Phosphorus (P) is needed for developing flowers, fruits, and root systems.

Potassium (K) keeps roots healthy and also aids flowers and fruits. It helps plants tolerate stress, such as drought.

What Happens When Plants Don’t Get Enough N-P-K?

Annuals such as petunias and marigolds and most vegetables live out their lives during the warmer months of a single year. They’re often called “heavy feeders” because they pull a lot of N, P, and K out of the soil to fuel all their rapid growth during their short lives. Because of this, they’re usually the first types of plants to show signs that the soil is low in nutrients. So keep your eyes peeled for these symptoms:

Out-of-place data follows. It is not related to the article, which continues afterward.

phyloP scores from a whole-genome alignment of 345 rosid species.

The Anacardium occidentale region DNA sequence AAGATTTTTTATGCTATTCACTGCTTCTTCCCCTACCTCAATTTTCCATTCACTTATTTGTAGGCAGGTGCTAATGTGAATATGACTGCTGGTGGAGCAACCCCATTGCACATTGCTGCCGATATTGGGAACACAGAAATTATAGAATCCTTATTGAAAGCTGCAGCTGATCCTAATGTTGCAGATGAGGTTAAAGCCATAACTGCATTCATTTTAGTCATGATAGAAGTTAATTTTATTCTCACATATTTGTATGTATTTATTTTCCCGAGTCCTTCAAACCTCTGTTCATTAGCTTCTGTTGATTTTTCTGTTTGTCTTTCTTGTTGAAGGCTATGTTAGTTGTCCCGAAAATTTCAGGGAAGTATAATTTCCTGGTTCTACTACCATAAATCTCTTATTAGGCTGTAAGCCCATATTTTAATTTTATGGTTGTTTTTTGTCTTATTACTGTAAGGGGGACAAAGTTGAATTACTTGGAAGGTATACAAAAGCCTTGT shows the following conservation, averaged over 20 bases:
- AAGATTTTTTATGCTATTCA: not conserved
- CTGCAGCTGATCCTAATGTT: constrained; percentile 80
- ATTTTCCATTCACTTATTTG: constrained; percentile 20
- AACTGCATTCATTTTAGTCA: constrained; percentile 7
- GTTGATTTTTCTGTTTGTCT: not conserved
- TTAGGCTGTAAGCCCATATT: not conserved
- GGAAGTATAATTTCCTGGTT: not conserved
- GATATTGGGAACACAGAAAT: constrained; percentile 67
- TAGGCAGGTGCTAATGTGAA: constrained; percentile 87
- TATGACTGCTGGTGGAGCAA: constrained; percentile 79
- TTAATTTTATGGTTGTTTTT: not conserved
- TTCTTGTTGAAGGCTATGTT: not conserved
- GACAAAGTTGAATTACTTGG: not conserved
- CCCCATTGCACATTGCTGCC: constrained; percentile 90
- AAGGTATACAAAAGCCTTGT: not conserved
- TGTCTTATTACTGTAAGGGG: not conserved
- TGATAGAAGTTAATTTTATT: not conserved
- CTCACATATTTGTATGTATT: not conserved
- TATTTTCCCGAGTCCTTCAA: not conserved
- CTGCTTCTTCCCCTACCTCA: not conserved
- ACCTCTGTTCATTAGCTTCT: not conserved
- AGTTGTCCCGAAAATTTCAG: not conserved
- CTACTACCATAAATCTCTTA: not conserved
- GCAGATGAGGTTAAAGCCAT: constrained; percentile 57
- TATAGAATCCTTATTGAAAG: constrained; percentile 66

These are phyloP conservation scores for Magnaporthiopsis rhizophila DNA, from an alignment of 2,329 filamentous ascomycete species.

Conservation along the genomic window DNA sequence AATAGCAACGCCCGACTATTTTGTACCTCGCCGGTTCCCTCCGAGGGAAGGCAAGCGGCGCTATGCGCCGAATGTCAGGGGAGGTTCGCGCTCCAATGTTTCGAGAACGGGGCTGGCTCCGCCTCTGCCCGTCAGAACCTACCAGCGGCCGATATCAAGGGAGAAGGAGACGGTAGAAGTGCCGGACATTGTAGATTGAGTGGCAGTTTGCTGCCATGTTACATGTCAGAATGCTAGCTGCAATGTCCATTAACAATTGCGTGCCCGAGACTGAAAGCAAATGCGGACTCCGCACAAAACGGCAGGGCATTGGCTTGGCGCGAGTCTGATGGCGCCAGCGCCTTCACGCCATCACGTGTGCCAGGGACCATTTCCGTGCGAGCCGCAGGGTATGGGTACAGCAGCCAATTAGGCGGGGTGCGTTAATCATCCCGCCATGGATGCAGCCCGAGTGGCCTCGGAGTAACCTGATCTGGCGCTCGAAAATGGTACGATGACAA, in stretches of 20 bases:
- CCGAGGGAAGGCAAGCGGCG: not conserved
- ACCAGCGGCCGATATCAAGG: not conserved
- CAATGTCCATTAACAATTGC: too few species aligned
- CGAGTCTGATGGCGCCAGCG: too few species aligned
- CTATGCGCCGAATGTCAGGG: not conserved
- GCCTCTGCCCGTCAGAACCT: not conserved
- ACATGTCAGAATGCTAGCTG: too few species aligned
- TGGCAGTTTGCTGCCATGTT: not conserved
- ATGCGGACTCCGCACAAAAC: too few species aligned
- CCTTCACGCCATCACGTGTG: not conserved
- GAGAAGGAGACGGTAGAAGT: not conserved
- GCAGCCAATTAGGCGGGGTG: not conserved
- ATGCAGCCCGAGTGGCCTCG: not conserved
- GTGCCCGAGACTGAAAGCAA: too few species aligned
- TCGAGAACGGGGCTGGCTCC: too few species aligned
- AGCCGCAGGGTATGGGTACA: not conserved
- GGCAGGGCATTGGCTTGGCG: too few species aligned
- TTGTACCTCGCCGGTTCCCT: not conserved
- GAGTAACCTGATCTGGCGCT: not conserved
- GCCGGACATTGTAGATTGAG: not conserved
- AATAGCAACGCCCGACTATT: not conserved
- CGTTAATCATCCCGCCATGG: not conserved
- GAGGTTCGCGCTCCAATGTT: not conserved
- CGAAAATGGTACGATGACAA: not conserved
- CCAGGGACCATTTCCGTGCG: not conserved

• Low nitrogen (N): Pale green or yellowing older leaves, undersized leaves, or short or weak stems.
  • Low phosphorus (P): Red or purple tinges to leaves that are supposed to be green or leaves with twisted or irregular shapes.
  • Low potassium (K): Lower leaves that are dead at the edges or in spots or are wilting.

A soil test will help determine which nutrients are missing if you see these symptoms. You can get a quick and rough measurement of N-P-K with an inexpensive soil test kit from a garden center. For more detailed information and guidelines on how much fertilizer to add to the soil, mail a soil test to your state Cooperative Extension service.

How to Choose the Right Fertilizer